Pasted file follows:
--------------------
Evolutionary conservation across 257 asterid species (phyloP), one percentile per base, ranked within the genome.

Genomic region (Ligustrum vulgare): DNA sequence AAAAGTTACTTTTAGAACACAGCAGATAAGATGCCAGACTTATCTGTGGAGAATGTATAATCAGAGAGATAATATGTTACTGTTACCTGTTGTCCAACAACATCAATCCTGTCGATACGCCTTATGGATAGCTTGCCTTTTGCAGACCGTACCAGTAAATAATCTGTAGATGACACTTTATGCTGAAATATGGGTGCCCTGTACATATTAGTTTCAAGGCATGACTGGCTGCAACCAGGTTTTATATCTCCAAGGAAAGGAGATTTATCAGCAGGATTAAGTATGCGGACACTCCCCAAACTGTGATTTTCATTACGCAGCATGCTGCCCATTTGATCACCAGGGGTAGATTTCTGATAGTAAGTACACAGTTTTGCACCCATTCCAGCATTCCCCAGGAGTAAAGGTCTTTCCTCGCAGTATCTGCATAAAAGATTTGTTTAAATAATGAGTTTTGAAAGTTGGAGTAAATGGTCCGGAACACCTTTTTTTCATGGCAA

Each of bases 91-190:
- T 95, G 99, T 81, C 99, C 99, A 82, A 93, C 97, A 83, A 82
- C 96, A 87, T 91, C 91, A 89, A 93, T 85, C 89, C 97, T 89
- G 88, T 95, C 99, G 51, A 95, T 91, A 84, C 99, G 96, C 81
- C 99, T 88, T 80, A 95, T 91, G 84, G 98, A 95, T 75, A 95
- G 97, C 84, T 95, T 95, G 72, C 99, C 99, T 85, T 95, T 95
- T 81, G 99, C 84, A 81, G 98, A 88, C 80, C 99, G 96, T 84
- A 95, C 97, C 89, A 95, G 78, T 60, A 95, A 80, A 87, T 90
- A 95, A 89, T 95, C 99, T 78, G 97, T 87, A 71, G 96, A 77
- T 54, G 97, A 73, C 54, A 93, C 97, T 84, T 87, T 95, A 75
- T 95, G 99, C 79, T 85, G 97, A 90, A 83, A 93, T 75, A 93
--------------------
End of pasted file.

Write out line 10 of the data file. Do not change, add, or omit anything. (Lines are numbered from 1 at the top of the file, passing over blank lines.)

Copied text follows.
- A 95, C 97, C 89, A 95, G 78, T 60, A 95, A 80, A 87, T 90